In my early 20s, I slept on the couch in a house full of university students. My childhood friend Peter shared the place with some of his uni pals, who were kind enough to let me stay while finding a new flat. The location wasn’t ideal, because it was far from the studio where I worked, but these lads really helped me out of a tight spot. I enjoyed their company and was grateful for their help until I found a place to live nearer my work. Sometime later, I went back to that house for a reunion dinner with these blokes in their kitchen. Food was cooked & eaten. There was banter & camaraderie.. Fancy booze was consumed, and someone even trotted out cigars.
I talked with Peter days later, and we traded memories of the night – Oh what quips! Weren’t we a funny bunch of devils? Why yes, we were! – Peter then surprised me with the the news that he’d surreptitiously RECORDED that entire evening on audiotape! He had not listened to it yet though, so we excitedly arranged for him to bring the recording over to my new flat! Anticipating greatness, we leaned forward to savour our legendary repartee..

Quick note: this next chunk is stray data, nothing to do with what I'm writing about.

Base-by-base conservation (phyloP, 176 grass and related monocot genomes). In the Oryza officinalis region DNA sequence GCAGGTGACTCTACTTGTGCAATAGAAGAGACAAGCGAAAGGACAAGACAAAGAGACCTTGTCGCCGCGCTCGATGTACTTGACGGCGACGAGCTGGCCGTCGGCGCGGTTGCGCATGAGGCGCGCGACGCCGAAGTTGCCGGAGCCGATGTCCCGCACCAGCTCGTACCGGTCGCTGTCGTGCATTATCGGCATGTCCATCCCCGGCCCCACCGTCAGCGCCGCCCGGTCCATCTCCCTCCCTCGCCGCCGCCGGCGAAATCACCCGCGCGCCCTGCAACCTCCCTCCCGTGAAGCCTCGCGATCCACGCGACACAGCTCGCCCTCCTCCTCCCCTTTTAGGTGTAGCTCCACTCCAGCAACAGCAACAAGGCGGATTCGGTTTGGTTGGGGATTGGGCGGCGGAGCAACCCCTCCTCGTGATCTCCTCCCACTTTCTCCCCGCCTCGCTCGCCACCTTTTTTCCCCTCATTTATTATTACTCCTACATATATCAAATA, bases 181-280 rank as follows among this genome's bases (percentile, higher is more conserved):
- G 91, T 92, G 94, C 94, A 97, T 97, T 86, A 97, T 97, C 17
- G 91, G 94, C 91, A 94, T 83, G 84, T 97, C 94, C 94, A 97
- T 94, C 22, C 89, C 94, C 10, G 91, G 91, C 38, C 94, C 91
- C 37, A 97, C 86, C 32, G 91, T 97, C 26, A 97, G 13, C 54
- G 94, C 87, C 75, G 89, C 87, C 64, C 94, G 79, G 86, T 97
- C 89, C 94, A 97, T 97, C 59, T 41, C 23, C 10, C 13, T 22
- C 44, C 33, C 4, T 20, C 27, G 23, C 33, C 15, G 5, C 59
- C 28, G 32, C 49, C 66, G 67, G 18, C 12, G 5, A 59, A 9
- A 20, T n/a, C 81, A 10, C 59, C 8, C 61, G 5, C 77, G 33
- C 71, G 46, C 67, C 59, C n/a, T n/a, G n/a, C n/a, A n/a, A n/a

..but it was an audio recording of 5 drunks, giggling. For several hours straight. That was it. Even specific verbal jousts we’d both remembered as hilarious played flat on audiotape.. I am often surprised at differences between my own memories and those of others at the same event, but in this case we’d both remembered the exact same thing and were both wrong.
Our remembered Dinner of Wits was actually a Dinner of Fools, and the recording proved it.
I thought about this a lot at the time and often since. Any police department knows that even eye witness testimony is notoriously unreliable. Cross referencing memories with documentary evidence – dates, places, names – makes it clear that details get fudged, but if human memory isn’t recording empirical detail, what exactly is it recording? A few years ago, I woke up with most of my memories completely gone. I couldn’t remember names of the people I loved most in the world, and even the details of my own biography were hazy to me. Those memories eventually returned, but that strange experience had me wondering again what human memory actually is. How much of my own memory really happened the way I remember it, and how much is a story I told myself after the fact, to make sense of things?